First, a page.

Your Weaknesses are Someone Else’s Strengths

Leadership expert John C. Maxwell notes that while it is possible to strengthen your weaknesses, they will never become one of your primary strengths. In other words, you can develop strengths into even greater strengths, but you can never develop a weakness into a greater strength. You can only develop a weakness into a greater weakness.

That doesn’t mean that you shouldn’t work on your weaknesses. It certainly doesn’t mean that you shouldn’t continue to learn new things and stretch yourself. However, fundamentally, enjoyment and expertise is the meeting place of peak personal effectiveness. The greatest value you can bring to the world is likely connected to these two areas; what you’re good at and what you like doing.

That’s why it’s important to think about building systems and teams as an entrepreneur. You shouldn’t try to do everything yourself, because that is a sure way to become a slave to your enterprise. Your work will become drudgery. Instead, look for people who are strong where you are not and hire them. Bring on people who love to do what you don’t. They really do exist.

Your weaknesses are someone else’s strengths. Perhaps you don’t enjoy bookkeeping or administration or customer service. Regardless of what it is, there is probably someone who would find great joy in the work. There are people who can manage those tasks more efficiently and effectively than you could ever hope to.

You don’t necessarily have to be the smartest, most skilled individual to run and manage a team. What you need is humility and the willingness to take an honest and objective self-inventory. Take various strength assessment tests and find out where you are most effective. When you have a better understanding of your strengths, shift your focus from tasks that you should do to tasks you want to do.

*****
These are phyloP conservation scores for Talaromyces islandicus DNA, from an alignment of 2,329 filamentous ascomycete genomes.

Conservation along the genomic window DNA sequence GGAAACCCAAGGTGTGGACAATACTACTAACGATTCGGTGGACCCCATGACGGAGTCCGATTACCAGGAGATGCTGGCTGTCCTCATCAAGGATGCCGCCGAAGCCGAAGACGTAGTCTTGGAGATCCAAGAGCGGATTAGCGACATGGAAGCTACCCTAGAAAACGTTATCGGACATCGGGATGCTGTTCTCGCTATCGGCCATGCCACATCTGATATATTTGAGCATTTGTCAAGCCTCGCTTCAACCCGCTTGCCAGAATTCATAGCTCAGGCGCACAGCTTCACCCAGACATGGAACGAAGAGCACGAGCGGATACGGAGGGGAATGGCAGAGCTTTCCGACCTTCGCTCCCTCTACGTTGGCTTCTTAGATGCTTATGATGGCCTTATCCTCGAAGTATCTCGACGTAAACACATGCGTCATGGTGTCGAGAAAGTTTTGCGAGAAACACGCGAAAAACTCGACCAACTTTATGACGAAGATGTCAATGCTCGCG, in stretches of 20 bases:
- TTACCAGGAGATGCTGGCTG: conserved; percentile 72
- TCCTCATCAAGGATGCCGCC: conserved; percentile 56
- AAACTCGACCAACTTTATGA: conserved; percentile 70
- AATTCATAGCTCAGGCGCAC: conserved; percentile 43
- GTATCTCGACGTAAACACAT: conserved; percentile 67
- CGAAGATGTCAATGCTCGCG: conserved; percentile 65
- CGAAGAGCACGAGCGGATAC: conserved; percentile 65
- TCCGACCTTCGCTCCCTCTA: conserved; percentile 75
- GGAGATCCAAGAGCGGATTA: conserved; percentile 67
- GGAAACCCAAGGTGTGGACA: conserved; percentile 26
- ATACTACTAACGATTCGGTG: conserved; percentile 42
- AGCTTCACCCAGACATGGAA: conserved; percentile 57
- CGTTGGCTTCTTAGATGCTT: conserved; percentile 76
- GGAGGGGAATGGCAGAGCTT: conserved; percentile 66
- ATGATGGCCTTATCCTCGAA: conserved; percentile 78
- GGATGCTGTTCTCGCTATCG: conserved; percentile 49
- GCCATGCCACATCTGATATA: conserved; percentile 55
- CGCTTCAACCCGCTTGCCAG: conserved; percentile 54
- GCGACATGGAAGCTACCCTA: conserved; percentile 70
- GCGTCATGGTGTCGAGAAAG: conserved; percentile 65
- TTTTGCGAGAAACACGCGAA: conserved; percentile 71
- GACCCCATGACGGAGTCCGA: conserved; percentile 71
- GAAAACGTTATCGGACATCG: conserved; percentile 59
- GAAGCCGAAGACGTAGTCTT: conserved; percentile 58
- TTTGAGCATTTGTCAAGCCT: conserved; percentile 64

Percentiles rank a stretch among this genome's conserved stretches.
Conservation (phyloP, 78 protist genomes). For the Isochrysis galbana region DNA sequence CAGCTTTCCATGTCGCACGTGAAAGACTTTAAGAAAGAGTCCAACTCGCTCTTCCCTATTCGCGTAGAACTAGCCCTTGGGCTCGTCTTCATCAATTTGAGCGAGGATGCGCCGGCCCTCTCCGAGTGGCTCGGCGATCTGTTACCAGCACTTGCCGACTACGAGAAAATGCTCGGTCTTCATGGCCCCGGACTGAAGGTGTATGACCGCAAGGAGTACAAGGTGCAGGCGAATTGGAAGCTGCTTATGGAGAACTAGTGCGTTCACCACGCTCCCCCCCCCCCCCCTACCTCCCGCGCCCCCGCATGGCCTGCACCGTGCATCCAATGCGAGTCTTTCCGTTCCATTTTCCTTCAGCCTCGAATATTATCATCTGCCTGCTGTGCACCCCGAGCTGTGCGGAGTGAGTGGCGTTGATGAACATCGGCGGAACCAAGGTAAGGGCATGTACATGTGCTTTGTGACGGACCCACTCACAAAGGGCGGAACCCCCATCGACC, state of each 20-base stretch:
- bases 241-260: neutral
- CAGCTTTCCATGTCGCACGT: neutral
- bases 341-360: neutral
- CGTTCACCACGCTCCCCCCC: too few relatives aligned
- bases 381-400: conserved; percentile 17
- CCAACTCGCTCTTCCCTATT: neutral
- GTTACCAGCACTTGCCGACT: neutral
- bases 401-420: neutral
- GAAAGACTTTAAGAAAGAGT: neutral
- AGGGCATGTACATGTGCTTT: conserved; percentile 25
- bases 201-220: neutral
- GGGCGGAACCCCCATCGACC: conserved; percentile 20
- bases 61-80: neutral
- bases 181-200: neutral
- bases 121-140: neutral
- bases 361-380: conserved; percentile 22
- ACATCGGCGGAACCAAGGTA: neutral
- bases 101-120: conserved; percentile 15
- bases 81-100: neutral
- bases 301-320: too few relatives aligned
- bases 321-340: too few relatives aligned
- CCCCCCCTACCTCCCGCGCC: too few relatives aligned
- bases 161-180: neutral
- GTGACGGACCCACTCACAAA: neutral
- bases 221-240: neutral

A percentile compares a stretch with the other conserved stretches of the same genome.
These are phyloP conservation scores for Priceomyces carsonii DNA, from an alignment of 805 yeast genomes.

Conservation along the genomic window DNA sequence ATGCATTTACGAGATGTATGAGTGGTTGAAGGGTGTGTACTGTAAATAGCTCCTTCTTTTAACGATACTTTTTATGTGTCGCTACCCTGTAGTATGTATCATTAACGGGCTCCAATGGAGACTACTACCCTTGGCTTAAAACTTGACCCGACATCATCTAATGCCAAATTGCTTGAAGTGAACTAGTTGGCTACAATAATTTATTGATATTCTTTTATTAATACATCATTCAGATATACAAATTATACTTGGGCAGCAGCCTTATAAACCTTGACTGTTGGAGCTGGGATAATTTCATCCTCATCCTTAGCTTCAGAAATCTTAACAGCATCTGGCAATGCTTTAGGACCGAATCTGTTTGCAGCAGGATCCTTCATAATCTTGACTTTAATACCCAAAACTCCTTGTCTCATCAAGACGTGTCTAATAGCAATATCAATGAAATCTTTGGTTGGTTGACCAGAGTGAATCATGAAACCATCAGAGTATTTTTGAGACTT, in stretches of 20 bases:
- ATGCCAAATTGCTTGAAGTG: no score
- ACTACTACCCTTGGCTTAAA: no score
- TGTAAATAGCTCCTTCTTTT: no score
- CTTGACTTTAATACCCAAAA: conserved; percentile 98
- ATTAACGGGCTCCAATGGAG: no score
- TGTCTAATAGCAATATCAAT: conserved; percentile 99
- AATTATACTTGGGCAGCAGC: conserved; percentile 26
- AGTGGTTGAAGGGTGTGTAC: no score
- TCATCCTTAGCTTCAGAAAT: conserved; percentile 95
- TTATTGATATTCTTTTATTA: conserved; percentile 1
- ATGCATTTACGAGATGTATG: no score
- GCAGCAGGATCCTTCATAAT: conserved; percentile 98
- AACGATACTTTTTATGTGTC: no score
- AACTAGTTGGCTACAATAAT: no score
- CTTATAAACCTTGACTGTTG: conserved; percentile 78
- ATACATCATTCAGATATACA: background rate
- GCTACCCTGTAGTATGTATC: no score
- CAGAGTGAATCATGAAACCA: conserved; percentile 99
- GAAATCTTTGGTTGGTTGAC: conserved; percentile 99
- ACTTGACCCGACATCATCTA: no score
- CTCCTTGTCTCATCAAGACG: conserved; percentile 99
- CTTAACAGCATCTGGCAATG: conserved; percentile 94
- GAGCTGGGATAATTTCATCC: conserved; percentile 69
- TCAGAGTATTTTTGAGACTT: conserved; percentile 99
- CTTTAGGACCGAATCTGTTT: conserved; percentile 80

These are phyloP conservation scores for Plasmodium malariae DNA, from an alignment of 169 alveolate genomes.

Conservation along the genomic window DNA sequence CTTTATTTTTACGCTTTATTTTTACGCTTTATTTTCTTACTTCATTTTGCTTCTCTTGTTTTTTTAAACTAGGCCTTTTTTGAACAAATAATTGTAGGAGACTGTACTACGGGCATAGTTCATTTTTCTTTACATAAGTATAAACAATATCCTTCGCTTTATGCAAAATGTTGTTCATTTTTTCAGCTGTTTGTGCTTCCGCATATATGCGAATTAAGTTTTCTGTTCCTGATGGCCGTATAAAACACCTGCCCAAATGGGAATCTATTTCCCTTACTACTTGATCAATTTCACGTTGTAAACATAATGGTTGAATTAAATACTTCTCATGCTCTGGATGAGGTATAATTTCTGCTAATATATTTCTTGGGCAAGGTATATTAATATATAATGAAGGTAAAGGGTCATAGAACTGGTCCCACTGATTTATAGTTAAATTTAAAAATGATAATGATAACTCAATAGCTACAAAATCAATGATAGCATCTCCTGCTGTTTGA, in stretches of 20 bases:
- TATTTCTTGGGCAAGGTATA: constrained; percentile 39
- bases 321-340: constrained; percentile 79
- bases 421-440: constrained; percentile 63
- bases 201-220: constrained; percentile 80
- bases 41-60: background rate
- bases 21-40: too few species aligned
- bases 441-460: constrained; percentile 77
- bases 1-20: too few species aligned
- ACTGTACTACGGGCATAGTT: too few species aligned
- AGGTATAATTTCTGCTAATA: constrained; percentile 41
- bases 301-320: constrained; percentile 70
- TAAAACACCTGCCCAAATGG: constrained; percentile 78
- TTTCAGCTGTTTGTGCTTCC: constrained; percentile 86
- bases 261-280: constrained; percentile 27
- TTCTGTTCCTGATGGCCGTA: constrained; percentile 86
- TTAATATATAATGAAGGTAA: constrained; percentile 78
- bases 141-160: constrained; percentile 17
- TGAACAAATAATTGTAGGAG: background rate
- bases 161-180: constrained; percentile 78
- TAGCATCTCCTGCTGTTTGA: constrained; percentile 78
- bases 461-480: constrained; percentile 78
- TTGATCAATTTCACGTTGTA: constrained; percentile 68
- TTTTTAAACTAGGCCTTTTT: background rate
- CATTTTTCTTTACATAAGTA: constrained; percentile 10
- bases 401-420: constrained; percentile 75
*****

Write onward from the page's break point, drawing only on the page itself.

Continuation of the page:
As an individual, you will have blind spots. It’s inevitable. You need to have people around you who can spot the potential problems with your vision and ideas, preferably before they reach the masses. You need a holistic view of your business plan, and you need the perspective of others in order to see the bigger picture. A good idea may never have the chance to be nurtured into an excellent idea without the feedback and support of others.

So, instead of seeing your weaknesses as weaknesses, begin to see them as someone else’s strengths. People are meant to work together. The best work often comes from a team of people with varying skills, expertise and knowledge. You don’t have to do it all yourself. You can rely on the strengths of others and what they bring to the table. It takes humility and an accurate self-image to do that.

What do you think? Are you trying to manage every task in your operation all by yourself? Would you find value in bringing on a team? Let me know in the comments!

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